Then it was my turn. I held our son in my hands, my elbows on my knees and I spoke to him face to face.

“Buddy.” It seems everybody calls their son ‘buddy’ these days. “You’re gonna’ do some amazing things. You just gotta’ believe in God and love and yourself. I’ll always be there to help you.”

That wasn’t a prepared text I memorized. It just came out of me in that moment. I don’t know why.

It seems everybody calls their son ‘buddy’ these days.

The baby was nearly 9 pounds and 2 feet long. He came into the world with a pretty big head, which I immediately attributed to a part of his heritage and called his Ukrainian Cranium. He beat his mom up pretty good. She never tells that part of the story. But I do.

“What’s his name?” yet another nurse asked.

“We really haven’t decided,” Larysa muttered.

“That’s ok. You have time. We’re gonna’ call him The Big Boy until you do.

Larysa was taken to her room. The Big Boy went to the nursery. I was sent home. “She has to sleep.” I was told. And apparently so did The Big Boy.

Driving home, slowly, I called all our friends and reached no one. So once home, I sent out an email announcement:


“I never saw magic crazy as this…” – Nick Drake

Our son arrived today at 3:15 in the afternoon. He’s a big boy. He looks like my dad. He has large guitar player’s hands. Mom and baby are both doing well. And Larysa is now my hero for life.


I slept hard that night. At 8 a.m., the calls started. Everyone wanted to know about The
Big Boy and the new mommy.

Back at the hospital, I looked at my son through the nursery glass. He was bigger than the other babies. And he was cool, detached…in control. The other babies were all screaming. The Big Boy just chilled. Then a very large Englishman arrived and stood next to me. We exchanged pleasantries and his son was wheeled in. His kid was HUGE! He barely fit in the bassinet.

“Mine’s a boy too, mate. ‘Ave you picked a name yet.”

“No. We’re working on it.”

“Us too. I kinda’ like Colin, but the wife’s a gonna’ make the call. She did all the work, riyght mate.”

“Hell yeah,” I said. And I knew I was right. “They’re calling my guy Big Boy until we pick.”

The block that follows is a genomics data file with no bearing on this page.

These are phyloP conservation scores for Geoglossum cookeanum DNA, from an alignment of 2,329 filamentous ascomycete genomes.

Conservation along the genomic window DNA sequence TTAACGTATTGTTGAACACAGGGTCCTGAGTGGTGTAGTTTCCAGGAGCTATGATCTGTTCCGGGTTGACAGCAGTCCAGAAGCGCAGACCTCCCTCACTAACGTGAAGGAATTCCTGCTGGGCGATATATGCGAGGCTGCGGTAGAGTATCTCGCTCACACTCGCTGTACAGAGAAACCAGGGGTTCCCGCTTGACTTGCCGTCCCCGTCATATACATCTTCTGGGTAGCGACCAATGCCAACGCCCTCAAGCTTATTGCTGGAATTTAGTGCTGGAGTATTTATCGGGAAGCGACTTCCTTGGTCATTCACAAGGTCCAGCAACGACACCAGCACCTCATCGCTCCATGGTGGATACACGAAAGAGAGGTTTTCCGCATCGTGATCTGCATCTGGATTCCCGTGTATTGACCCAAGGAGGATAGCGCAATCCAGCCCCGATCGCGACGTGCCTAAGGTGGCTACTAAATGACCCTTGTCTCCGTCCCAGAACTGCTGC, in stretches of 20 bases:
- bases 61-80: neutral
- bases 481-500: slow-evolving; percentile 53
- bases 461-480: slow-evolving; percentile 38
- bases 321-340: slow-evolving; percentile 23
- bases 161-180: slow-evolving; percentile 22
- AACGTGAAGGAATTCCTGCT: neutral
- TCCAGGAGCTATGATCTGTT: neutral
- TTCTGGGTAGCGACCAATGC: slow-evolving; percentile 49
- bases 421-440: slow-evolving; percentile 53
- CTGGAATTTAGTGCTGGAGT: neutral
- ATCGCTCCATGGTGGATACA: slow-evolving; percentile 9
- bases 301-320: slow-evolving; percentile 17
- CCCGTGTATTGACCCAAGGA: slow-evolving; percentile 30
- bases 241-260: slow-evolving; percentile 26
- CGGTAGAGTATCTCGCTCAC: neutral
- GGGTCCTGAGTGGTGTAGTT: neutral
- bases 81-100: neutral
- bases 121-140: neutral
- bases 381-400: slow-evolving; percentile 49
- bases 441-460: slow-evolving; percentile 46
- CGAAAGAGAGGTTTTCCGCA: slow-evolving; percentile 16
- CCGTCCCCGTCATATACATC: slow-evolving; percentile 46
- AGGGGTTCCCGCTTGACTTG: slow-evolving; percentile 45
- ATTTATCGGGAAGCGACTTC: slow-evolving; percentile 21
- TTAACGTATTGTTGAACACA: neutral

“That’s funny. That’s what they’re calling my boy too.”

“We both better hurry up and pick names then,” I joked.

“Indeed.” He twiddled his fingers toward his son. “Hey, you heard about J.Lo, did you?”


“You know, I really didn’t care, but everyone kept talking about it.”

“I know.”

Then a nurse wheeled my son away. I followed her and The Big Boy into Larysa’s room. My wife held and stroked and fed our son. Nothing ever seemed so… correct, to me. Shortly afterwards, a different nurse came in and explained how recent studies had shown that babies benefited from direct skin-on-skin contact with either parent’s breast bone. I opened my shirt and tried. That felt pretty correct, too.

Yet another nurse arrived. This one was carrying forms. They were the forms for declaring your child’s name.

“Honey, we’ve talked this to death. We’ve met him now. I’m good either way. I don’t wanna’ talk about it anymore. After he’s fed and they take him, I’m taking a nap. They had me up all night with different stuff. You pick, and tell me when I wake up.”

Minutes later, with Larysa fast asleep, I pondered. The Big Boy would either be Leonard Steven, each of our father’s birth certificate names, or Leonardo Stefan, their baptism certificate names-—the names their parent’s actually intended. I thought about our families. I thought about our times in Europe. I thought “Hey, the President’s name is Barack Hussein. Leonardo DiCaprio is a star. You don’t need a fake name like Johnny Cougar to succeed anymore.”

I wrote down Leonardo Stefan Falcone and handed in the paper. Larysa was still asleep. I called my friend Milo.

“What do you think?” I asked.

“I think women are going to melt when he introduces himself. I love it.”

That made me laugh. Later, it made Larysa laugh too.

When the nurse came to retrieve the form, she looked it over and smiled.

“You know, J.Lo named her son Maximilian,” she said.

Larysa and I looked at each other and didn’t say a word. We didn’t care.

The next morning, we left the hospital with our son. Our sole focus was Little Lenny, and each other. No more interest in trivia. No time for scandal sheets or gossip or rumors or red carpets. No interest in Extra! or Access Hollywood. Couldn’t care less about Taylor or Justin or Brittney or any other ‘stars.’

We don’t believe in Kardashian’s. We just believe in ‘we’…Larysa, Little Lenny and me. That’s reality.

J. Lo. has left the building.